And if you need a few more miles to get in reach of your ideal ticket, we’ll help by giving you 15% extra when you top up your miles** before 30 June. It’s available whether you Buy Miles, Transfer Miles, Gift Miles or even when using Miles Booster. So the choice is yours.
So for example…hypothetically speaking…if you wanted to fly from London to Chicago (or vice versa), you could do so for 28,000 miles plus £240/$371.20 for taxes/fees/surcharges. Now that’s pretty awesome.
As I write this, I’ve spent 46.1% of my life in The Great State of New York, 28.2% of my life in Chicago, and the rest elsewhere. (And I’m 29!!!!!)
There are things that drive me crazy about Chicago. Super crazy. Like…
Public transport in Chicago is half of what it should be. One night, when I was recently repatriated, I set myself up at the bus stop. A nice man, in a Cubs hat, stopped me. “You know there is no bus here after midnight, right?” It was 12:15 a.m. No, I didn’t know that. Chicago is a world class city. I thought we had world class transportation. $12 later, I got myself home in a taxi. I miss a good night bus. (I know they do exist in Chicago. I could take the Ashland bus, for example. But it doesn’t run in the wee hours.)
Winter in Chicago. I hate you. I hate you. I hate you. The blizzard of 2011 was my great welcome. I adopted a 16-year-old German exchange student at O’Hare and took him home for 48 hours. He played a lot of Call of Duty, and I tried to figure out how to feed us. I lived here during the blizzard of 1999, when the roof of my building caved in, taking all the kitchen cabinets on the 3rd and 2nd floors with it. (Thankfully, I lived on the ground floor.) I hate winter. I hate boots. I hate coats. I hate the dark.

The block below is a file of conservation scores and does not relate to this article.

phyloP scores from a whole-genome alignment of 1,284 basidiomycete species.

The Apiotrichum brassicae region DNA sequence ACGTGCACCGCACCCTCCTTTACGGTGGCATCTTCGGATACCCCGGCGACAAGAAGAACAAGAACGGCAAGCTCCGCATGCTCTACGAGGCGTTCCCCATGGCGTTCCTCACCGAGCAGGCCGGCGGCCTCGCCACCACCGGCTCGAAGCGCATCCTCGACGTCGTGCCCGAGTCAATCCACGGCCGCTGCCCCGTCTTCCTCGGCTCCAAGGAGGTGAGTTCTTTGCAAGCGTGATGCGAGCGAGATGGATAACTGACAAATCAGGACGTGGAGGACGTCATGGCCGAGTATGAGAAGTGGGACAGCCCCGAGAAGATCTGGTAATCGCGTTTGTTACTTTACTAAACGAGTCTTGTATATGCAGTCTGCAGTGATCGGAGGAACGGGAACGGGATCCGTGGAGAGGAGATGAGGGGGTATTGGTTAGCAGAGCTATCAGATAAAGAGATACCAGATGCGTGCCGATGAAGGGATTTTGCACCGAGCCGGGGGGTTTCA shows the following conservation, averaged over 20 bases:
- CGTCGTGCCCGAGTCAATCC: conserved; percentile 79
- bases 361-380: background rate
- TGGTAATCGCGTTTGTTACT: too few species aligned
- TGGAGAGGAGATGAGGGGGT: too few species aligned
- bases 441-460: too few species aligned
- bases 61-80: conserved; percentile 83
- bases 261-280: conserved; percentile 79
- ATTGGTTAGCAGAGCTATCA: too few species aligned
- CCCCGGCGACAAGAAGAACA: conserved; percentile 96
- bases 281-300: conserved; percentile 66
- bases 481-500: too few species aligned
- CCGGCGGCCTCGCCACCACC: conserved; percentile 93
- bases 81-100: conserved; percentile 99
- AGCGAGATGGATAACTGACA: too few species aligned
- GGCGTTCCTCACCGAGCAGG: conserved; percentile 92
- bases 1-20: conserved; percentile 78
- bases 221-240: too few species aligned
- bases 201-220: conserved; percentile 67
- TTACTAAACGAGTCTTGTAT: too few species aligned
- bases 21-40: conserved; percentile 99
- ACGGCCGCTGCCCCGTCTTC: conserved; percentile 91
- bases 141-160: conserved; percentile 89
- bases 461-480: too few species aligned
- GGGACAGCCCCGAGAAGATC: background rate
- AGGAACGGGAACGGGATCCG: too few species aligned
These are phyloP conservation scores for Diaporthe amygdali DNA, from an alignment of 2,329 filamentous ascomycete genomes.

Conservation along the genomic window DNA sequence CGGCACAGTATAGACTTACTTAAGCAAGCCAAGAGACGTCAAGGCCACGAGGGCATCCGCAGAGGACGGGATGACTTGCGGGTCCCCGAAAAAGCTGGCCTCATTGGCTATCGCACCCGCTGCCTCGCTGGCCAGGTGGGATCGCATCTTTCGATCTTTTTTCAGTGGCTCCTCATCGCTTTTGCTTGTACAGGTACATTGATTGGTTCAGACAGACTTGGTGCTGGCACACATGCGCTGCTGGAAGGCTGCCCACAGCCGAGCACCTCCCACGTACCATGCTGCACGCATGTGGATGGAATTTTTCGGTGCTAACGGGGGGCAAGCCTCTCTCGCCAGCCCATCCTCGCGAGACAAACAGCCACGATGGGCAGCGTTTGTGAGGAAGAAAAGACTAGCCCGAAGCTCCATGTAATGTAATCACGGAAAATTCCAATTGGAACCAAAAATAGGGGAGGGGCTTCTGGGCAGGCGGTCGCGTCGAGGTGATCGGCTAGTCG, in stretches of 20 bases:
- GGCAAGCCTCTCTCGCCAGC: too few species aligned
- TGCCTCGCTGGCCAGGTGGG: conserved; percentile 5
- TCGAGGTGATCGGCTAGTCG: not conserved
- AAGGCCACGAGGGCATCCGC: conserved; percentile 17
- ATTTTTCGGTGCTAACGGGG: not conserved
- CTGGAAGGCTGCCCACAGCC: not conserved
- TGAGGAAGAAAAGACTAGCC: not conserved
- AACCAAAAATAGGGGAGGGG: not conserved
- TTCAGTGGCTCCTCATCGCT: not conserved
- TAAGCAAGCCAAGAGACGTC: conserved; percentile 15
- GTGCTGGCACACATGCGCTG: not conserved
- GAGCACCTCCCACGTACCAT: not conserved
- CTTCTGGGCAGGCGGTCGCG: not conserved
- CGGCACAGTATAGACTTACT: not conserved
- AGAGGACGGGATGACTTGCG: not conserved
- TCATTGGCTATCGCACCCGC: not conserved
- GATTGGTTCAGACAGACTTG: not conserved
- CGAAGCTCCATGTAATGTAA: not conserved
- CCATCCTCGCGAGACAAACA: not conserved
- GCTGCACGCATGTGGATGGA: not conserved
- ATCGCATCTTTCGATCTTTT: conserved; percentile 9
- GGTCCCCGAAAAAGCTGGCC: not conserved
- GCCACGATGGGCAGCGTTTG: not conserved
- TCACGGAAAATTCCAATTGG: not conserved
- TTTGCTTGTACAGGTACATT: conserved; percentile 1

Khaki trousers on women. I’ve written about this before. Seriously, what are you thinking? If the New York Times lady had included this, I totally would have taken her side 200%.
Jewel-Osco. I go into Jewel and I’m like totally, “OMG where is the food? I mean, there’s some fruit here, but where is the rest of the food?” Because everything is in boxes and cans. This may be more of a statement about America. I miss Waitrose. (The leading photo on their site right now is of CHAMPAGNE.) P.S. I MISS EASILY ACCESSIBLE CHEESE.
Six-way Intersections. Seriously.
I’m afraid I’m going to get shot. The bar down the street from me got shot up the year before last. On a weekly basis, my neighborhood Facebook page is all like “OMG, did you hear that???” What’s with the gunshots, Chicago?? If you want tourism dollars — particularly from all those countries where their currency lets them buy ALL of Michigan Avenue — people just can’t get shot.
PIZZA. I JUST WANT A SLICE. A real slice. Thank God for that bagel place by the Whole Foods on North Avenue or I would die a salt-bagel-deprived life. Pizza and bagels really have nothing to do with each other, EXCEPT WHEN THEY ARE COMBINED!
Sports Bars and Bars Chockablock with TVs. I am not really into sports. Or TVs. I’ve tried. I’m just not. There are so many other things to do, read, see, etc. This is a total personal preference, but please list for me the bars in Chicago without televisions, and I will gladly visit them with you.